A Man With A Problem

Dan Shipley

A man with a problem is a Christian who "comes to himself" as the member of the church caught up in unscriptural practices. He sees now that he has become an expert in rationalism and dodging issues. For instance, when the controversy arose over church support of human institutions, he really didn't make any serious objective study of the question. What others told him had been good enough. Anyway, who wants to be called an "anti"? So he went along.

Later he became involved in the popular bus-ministry program. From the start, he felt that if transportation was a problem, then busses were a waste of the Lord's money because members could provide that with their own cars. But, since so many were for it, he went along. However he had second thoughts when he saw that children were being "bribed" with refreshments and prizes to ride the busses. Later, he saw how convenient it was to use the busses for transporting members, especially the youth, to social activities. "Is this the work of the church?" he wondered, but never asked. Then came the "Fellowship-Hall." While he knew of other members who were not for it, some of the more outspoken brethren really pushed for it. No one objected much, so why should he? Initially its use was mostly limited to potlucks and "fellowship meals." However, since some could not see the difference between these and other social activities (neither could he) it was soon being used for quilting parties, youth parties, bridal and baby showers, wedding receptions and the like. Now most of his brethren automatically think of fun and games and eating when they hear the word "fellowship." His conscience gives him no rest. His contributions have helped to build and maintain something that is no part of the work of the church. The Lord's money is now used to provide for recreation and social activities and HE KNOWS THERE IS NO BIBLE AUTHORITY FOR SUCH!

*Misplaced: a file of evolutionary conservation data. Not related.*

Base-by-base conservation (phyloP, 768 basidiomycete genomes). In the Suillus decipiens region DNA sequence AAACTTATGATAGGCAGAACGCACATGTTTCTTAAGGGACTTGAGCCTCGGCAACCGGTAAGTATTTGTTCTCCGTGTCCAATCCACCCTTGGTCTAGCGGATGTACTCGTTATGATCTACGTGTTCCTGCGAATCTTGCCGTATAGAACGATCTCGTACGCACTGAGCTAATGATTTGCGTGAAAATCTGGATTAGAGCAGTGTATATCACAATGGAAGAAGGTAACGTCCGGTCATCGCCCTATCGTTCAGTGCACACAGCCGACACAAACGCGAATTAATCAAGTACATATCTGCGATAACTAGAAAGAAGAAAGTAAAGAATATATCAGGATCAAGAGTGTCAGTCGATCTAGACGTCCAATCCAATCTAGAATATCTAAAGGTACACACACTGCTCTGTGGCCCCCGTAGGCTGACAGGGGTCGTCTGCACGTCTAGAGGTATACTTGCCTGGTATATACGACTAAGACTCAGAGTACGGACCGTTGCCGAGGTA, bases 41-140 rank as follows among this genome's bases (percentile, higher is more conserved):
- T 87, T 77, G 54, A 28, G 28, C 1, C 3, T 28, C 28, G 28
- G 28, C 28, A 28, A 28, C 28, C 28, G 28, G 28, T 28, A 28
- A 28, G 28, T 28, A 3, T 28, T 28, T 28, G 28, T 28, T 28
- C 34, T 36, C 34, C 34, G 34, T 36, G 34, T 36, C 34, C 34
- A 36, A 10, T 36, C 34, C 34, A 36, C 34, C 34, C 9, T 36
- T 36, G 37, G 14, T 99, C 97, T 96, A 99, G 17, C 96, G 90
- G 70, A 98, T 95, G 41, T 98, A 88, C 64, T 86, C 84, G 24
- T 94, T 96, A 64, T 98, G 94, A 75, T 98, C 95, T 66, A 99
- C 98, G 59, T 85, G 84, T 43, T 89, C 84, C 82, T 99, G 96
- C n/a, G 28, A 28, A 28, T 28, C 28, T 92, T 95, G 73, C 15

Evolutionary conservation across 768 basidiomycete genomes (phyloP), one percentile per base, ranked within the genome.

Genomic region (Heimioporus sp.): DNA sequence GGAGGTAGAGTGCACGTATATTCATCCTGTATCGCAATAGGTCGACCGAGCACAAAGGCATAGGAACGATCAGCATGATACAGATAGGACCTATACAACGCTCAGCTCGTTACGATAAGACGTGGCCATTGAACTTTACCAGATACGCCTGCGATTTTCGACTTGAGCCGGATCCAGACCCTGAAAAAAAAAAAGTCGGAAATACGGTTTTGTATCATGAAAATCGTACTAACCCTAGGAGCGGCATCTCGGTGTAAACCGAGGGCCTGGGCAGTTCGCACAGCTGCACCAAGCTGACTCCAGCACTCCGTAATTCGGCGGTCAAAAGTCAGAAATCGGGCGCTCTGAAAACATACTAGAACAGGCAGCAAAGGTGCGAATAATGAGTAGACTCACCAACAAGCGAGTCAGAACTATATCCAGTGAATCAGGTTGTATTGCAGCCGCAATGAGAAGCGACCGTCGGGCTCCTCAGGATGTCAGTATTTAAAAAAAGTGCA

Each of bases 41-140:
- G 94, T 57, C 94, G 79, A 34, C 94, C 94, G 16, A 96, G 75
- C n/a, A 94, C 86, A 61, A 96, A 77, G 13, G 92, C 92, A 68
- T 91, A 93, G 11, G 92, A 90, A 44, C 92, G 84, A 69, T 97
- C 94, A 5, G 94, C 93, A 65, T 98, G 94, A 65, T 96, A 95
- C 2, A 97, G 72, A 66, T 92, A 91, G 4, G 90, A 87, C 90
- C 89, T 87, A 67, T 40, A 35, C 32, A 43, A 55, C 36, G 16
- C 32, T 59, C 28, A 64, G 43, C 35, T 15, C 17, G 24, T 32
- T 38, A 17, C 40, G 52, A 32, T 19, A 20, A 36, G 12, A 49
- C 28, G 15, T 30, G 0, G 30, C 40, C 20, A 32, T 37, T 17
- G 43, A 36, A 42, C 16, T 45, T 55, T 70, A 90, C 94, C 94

A friend tells him not to worry because it's the elders who are responsible if things are wrong in the church. He knows better. He knows that elders cannot make laws and that they must function within God's laws. All shall give account personally (2 Cor 5:10) because all have an obligation to uphold truth. What if the elders decided to omit the Lord's Supper? Would we be so bound to follow them -- or God? Every elder and every member is a partner (has a share) in what the local church does. That is what scriptural fellowship means. How then can the individual as a joint partaker be right when the collective (church) activity is wrong? For the man who wants to be sure of being right with God, that is a problem that cannot be ignored!

The honest man sees he is wrong. What does he do? For sure, he ceases to be honest or he ceases to be wrong. His friends, or even his family may not appreciate his conviction. They may resent them. Staying with the "synagogue" may mean leaving the Lord (John 12:43). We pray for the man with this problem; that he will have the courage to resist compromise and stand for his convictions. If not, he has a worse problem.